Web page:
This is a guest post from team member Ronnie Crowley.
When I first started to scrapbook I was taught that I needed to always include who, what, where and when in my layouts. I would make sure I had this somewhere on the page and rarely would I include much more. There certainly weren’t any feelings.
10 years later many of my scrapbook heroes are actively encouraging us to go beyond this type of event scrapbooking and more towards telling the story. We’re pushed to include details beyond what is obvious from the picture and illustrate more what they remind us about.
For example, this photo is of my sister and I. I’m guessing it could be a first day of school picture. I don’t have a clue at all if that’s correct and there isn’t anyone left to ask who would know. I could scrap it with a generic layout about going back to school. I can guess the year cause of the school uniforms and the house we’re at. The problem is though that I don’t know much more.
The better story for this picture really has nothing to do with the girls on the door step and more to do with the cross on the wall. Looking at this picture from my past reminded me of something totally different than first-days-of-schools, it reminded me what it meant to our household to have that cross on the wall. This is the first house we lived in which wasn’t associated with a church.
When we lived in a Rectory or a Vicarage we would get regular visitors asking for a drink and something to eat. People knew that as the minister’s family we would always give them something. I’m sure that it was this cross, that my Dad put up on our new house, which meant we still got visitors asking for assistance. My Mum would never give money but there was always a hot cup of tea and a slice of bread and cheese. So when I scrapbook picture I will look beyond the two young girls ready for school and dig deeper to tell the story of a cross and what it meant in my life.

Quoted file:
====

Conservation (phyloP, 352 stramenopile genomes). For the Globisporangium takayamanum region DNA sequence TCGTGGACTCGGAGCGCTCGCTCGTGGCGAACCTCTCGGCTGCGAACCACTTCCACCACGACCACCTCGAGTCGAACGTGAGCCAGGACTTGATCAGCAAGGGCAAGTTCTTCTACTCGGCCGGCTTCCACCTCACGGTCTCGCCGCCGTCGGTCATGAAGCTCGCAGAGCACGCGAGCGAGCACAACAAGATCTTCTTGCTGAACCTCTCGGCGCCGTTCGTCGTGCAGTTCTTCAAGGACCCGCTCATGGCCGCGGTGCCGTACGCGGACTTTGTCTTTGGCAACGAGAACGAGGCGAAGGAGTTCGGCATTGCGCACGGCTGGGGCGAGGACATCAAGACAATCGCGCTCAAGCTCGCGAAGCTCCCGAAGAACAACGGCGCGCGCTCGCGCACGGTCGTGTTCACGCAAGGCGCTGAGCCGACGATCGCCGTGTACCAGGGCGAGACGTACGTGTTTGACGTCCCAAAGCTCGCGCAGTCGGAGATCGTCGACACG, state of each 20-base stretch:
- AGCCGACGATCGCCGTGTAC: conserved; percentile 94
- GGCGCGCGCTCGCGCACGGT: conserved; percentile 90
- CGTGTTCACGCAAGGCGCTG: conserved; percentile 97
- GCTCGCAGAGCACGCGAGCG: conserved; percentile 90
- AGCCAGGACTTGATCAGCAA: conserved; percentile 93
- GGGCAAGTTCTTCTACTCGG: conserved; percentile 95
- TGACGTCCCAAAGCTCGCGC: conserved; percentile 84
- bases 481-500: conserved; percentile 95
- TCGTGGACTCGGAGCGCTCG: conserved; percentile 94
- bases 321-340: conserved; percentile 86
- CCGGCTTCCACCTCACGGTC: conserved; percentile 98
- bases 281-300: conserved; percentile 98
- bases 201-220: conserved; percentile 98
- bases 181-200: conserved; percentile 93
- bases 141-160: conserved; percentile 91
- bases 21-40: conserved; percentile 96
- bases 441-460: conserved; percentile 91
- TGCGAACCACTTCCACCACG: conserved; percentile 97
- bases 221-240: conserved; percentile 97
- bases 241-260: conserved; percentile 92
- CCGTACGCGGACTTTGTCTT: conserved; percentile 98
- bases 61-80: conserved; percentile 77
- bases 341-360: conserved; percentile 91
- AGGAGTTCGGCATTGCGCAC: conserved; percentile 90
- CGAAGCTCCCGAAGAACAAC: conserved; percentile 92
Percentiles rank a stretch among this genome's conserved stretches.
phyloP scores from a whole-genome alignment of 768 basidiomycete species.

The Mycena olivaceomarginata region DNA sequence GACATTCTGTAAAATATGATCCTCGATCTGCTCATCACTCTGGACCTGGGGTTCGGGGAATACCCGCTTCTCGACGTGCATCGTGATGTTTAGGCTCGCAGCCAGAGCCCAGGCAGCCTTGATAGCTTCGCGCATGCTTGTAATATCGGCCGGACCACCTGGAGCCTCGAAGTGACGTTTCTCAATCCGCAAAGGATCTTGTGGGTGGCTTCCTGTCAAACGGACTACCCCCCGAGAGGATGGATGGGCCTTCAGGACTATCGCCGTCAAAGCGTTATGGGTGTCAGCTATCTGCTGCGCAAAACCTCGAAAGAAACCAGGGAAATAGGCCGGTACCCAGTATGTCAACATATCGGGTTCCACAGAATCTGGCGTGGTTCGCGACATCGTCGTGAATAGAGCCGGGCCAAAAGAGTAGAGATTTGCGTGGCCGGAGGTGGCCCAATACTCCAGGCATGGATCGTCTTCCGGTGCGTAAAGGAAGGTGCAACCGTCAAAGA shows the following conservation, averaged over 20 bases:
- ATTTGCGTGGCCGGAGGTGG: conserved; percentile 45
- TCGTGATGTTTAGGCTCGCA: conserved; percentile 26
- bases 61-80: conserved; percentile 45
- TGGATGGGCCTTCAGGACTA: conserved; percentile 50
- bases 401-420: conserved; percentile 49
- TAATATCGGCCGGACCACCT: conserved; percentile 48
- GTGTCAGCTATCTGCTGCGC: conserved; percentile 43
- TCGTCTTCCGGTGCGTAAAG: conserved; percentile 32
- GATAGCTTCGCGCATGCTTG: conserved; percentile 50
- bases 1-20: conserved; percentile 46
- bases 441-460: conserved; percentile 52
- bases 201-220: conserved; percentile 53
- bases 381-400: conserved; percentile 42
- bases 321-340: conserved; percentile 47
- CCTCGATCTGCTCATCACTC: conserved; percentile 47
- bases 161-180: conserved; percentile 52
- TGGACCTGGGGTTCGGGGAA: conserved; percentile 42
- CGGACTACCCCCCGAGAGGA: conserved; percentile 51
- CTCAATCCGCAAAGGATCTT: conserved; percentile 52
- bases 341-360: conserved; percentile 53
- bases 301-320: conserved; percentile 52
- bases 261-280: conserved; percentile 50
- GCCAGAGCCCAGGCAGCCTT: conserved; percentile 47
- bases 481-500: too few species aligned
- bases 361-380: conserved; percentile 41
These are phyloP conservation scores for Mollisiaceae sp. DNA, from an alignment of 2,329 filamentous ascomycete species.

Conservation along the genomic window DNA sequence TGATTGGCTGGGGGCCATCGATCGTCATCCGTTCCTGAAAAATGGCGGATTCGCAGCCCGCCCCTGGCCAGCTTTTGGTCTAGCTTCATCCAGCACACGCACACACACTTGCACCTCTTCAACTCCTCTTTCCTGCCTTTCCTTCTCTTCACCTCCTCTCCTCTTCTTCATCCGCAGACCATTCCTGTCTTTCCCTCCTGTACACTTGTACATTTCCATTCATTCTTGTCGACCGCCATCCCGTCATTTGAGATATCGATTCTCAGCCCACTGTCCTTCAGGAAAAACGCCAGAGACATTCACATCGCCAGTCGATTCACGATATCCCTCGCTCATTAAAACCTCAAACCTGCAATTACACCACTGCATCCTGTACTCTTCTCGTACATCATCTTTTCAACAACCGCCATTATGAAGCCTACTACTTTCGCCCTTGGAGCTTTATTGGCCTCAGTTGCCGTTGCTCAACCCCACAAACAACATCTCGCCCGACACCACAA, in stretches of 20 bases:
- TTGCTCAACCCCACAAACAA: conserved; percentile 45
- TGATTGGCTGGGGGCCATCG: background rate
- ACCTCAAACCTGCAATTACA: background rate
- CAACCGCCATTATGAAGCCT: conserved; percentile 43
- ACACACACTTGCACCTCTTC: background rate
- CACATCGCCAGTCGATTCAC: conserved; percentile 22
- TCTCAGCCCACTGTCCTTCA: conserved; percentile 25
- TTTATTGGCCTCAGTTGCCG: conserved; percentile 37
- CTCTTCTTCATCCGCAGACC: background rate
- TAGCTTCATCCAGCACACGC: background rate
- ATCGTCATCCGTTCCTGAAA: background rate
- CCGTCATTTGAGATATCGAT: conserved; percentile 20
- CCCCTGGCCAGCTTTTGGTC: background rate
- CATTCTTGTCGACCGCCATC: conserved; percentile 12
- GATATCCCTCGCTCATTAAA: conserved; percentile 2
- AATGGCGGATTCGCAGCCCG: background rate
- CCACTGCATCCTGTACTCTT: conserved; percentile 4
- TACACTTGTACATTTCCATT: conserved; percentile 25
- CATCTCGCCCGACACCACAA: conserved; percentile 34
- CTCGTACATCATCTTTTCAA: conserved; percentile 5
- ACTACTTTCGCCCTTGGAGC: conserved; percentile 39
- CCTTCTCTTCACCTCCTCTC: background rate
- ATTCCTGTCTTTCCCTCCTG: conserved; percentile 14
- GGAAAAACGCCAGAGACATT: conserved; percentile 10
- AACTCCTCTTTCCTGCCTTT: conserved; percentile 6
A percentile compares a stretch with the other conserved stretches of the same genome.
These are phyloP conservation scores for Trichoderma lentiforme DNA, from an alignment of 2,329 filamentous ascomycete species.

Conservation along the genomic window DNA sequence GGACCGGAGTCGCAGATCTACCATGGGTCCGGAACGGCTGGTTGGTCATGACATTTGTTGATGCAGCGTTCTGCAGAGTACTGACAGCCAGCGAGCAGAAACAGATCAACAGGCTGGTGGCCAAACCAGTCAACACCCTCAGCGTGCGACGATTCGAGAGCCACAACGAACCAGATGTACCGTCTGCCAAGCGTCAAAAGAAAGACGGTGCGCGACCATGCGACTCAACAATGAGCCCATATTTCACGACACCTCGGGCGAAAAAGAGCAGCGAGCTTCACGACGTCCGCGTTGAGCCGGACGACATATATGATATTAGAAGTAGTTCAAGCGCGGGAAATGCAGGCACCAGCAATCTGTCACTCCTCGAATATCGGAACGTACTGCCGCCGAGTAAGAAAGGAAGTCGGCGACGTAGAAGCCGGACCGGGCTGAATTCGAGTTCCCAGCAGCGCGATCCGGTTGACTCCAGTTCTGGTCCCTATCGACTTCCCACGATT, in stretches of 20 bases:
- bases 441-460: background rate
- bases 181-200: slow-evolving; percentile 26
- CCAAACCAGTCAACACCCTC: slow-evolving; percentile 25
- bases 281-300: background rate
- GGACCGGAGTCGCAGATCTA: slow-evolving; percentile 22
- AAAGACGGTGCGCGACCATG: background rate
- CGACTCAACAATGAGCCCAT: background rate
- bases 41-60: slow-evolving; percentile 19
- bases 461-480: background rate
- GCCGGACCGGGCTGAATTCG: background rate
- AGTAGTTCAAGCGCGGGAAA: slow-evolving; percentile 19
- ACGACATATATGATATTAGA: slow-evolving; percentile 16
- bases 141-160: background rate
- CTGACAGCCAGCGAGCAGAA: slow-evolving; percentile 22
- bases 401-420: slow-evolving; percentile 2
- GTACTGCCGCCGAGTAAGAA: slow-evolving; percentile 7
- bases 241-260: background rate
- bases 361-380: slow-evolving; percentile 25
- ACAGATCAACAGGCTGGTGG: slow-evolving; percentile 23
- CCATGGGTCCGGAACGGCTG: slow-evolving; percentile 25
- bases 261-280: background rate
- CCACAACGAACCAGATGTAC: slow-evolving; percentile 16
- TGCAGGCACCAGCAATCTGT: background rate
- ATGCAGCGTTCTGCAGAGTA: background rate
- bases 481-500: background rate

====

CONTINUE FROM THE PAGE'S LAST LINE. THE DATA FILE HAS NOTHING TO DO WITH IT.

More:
Discovering the Other Story
I urge you to dig deeper and a find a different story for your pictures. To find this alternate story I suggest you take the picture and start journaling on a piece of paper. Set a timer and try to write for 10 minutes about the picture. It doesn’t have to be perfect English and you can even use a tree diagram or a list to get thoughts organized.
Here’s another example of how I used this method of journaling to document the bloody consequence of playing on the compost heap.
If I had just used my old approach I would have just journaled about the house in this picture but digging deeper gave me a different story. In my view, going beyond the surface provides a much more interesting story to preserve and one that has a perfect home in my all about me album.
Editor’s Note: Share a comment with the last story you told that wasn’t a literal explanation of the pictured photo.